CORN-LAWS AND CLE RGY M E N.
COLONEL THOMPSON, following t:fie good example or the late Mr. Kintner' of Dundee, addresses a weekly letter to his consti- tuents at Hull, on the more prominent suNects of discussion in Parliament. In one of these epistles, dated the 10th instant, the Colonel givi s Ids opinion of the Goveinment measure for com- muting, Tithes. He objects to it as rabting the Church. He wints to learn why a clergyman, who has rereired SO, 90, or 100 per cent. of his legal rights, should be cut down to 75 per cent.— why should not he get 125? The reply of the Colooel is, that the landholders are the masters, and will rob us all round. Colonel THOMPSON admits that the bill has one great advantage—the commutation of tithes i4 to be permanent : the bill will " make a clean sweep of the evils which tithes indict on the country by repressing its production :" but there is a drawback—" a fee: ful drawback"— " The tithe is to be commuted, not into a permanent payment in anoney, but into a permanent payment of so many plat tets of COM or the v dile thereof. And what is the effect of this ? Manifestly to attach the interests of the clergy for ever and for ever to the conservation of tho Corn laws. A clergyman is to receive anuually the value of, sty 100 quarters of corn. If tnt IM at 80 shillings a quarter; he is to have 400/. a year ; and if it is at :20 shilliogs, to have 1001."
The. Colonel then asks the parsons, what will become of them should the people succeed in putting dosei the Corn-laws ?— III" Robinson Crime stowed his gunpowder, some in one Ware and same in another, in coder that at all events it should not be all blown up at once. Had not the clergy better do something of the same kind ? lird not they better beg the Mieistry to give them an income that shall be callused to no chmee or change, from the Corn-laws being altered or feom their being not? The Bishops are able men, many of them, and capital mathematicians : 1 wonder they cannot see into this brief piece of algebra."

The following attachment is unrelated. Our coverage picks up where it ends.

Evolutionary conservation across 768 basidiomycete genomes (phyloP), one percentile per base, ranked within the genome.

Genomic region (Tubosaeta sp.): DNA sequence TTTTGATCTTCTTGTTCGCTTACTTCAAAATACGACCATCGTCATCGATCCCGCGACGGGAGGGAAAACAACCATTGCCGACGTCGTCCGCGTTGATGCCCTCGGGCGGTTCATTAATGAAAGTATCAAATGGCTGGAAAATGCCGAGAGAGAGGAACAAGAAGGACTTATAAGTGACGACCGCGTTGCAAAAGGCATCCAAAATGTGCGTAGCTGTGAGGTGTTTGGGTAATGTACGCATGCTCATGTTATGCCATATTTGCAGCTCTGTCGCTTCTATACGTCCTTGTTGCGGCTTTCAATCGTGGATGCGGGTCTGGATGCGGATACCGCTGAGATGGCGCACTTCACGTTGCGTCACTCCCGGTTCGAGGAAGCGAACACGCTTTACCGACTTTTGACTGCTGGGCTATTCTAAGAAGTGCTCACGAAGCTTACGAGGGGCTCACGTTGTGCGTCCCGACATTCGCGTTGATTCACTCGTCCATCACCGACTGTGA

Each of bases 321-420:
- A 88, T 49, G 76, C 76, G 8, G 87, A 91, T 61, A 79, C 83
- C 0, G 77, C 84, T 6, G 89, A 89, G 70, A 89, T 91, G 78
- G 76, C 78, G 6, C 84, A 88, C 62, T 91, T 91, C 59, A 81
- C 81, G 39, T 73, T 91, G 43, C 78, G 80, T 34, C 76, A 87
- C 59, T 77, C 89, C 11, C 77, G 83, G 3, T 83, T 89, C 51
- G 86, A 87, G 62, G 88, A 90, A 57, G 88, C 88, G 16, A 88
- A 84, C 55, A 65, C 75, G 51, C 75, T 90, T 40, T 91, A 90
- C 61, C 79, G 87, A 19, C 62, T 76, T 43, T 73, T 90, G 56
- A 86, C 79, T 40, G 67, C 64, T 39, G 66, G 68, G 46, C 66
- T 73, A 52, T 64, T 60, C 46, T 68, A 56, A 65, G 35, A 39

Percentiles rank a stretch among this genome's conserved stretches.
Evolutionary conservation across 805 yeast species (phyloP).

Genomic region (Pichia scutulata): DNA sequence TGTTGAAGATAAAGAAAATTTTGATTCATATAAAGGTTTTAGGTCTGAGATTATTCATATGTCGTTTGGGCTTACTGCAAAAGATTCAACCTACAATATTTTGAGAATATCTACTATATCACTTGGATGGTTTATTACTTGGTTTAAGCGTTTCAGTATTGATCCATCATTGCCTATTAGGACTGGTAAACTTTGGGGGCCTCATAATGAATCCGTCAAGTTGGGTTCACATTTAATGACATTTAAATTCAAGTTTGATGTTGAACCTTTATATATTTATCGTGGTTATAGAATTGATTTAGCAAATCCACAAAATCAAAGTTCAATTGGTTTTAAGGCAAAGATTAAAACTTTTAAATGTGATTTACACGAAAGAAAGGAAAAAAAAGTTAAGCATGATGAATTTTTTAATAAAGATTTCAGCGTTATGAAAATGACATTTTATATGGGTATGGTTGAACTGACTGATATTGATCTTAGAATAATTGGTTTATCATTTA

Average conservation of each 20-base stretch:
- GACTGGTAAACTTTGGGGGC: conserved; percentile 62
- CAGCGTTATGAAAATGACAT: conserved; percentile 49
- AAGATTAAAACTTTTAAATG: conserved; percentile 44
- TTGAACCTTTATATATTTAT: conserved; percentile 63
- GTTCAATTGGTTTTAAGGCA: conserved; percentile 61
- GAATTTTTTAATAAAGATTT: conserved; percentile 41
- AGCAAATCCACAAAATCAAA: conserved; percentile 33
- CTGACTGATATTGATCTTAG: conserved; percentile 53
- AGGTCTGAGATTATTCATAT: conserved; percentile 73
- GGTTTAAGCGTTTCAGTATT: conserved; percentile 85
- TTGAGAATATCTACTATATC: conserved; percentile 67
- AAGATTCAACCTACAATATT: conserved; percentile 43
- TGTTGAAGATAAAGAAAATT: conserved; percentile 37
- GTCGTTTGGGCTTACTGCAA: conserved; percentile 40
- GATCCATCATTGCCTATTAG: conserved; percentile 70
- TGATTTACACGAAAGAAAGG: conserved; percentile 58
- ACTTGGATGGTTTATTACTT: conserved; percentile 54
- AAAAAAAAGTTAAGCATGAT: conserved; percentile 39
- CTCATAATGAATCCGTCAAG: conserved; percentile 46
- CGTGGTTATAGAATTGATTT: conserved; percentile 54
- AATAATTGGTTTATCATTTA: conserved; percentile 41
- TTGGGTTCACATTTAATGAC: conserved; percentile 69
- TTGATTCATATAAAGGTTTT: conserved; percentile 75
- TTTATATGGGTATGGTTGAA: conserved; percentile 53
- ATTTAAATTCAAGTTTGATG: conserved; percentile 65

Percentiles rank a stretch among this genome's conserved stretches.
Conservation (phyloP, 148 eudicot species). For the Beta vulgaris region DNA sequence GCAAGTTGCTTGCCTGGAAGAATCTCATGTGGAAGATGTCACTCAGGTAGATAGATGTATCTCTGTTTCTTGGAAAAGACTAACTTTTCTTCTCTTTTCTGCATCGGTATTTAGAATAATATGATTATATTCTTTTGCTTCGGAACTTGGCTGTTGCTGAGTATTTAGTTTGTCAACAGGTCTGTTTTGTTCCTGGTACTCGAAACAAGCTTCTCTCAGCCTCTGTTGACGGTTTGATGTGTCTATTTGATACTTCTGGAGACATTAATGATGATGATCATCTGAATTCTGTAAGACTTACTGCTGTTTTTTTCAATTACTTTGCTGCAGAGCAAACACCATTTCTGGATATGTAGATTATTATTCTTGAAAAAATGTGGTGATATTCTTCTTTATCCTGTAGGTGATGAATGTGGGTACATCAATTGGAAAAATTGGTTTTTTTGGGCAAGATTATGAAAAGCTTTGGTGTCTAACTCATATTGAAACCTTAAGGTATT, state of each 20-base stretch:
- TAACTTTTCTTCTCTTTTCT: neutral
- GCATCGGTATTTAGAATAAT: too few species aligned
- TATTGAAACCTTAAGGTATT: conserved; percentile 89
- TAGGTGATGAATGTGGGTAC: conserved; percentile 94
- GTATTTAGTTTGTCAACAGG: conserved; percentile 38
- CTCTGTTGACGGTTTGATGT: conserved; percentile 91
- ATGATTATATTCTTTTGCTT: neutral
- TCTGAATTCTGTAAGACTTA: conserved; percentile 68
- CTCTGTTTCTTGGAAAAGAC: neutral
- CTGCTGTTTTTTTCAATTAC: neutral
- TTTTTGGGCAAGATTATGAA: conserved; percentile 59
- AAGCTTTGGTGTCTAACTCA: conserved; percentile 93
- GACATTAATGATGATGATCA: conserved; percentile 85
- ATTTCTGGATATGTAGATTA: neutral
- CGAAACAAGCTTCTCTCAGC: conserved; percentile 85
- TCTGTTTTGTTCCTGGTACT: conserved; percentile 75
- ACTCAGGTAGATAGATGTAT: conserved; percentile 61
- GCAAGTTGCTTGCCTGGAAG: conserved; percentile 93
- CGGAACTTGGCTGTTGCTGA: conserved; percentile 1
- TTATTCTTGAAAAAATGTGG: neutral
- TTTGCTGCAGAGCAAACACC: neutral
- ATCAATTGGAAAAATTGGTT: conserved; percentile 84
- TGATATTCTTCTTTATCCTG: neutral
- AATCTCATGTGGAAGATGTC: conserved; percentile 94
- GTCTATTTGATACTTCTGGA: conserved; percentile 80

It bi then proposed, that of the income of the clergy arising from the commutation of tithes, half shall be lodged " in corn, and half in the public funds, or some other mode a making a fixed money payment." This would certainly be, so far, a protection to the clergy against a fall in the price of corn: but it would leave in force the objection before urged—namely, that the interests of the clergy are attached by the bill for ever to the conservation of the Corn-laws. They would have, on the Colonel's own hypothesis, an advantage to the extent of half their income in keeping up the price of corn; and this would be a sufficient inducement to them to exert all their influence in favour of the Corn-laws,—always supposing that they continue to hold the op:nion that the Corn-laws insure high prices.
It appears from the Votes that Colonel THOMPSON has given notice of his intention to move that his plan be substituted for that of the bill : but if there is no fallacy in the argument here indicated, the Colonel's plan would only add to the complexity of the arrangement, without effecting the good he expects from it.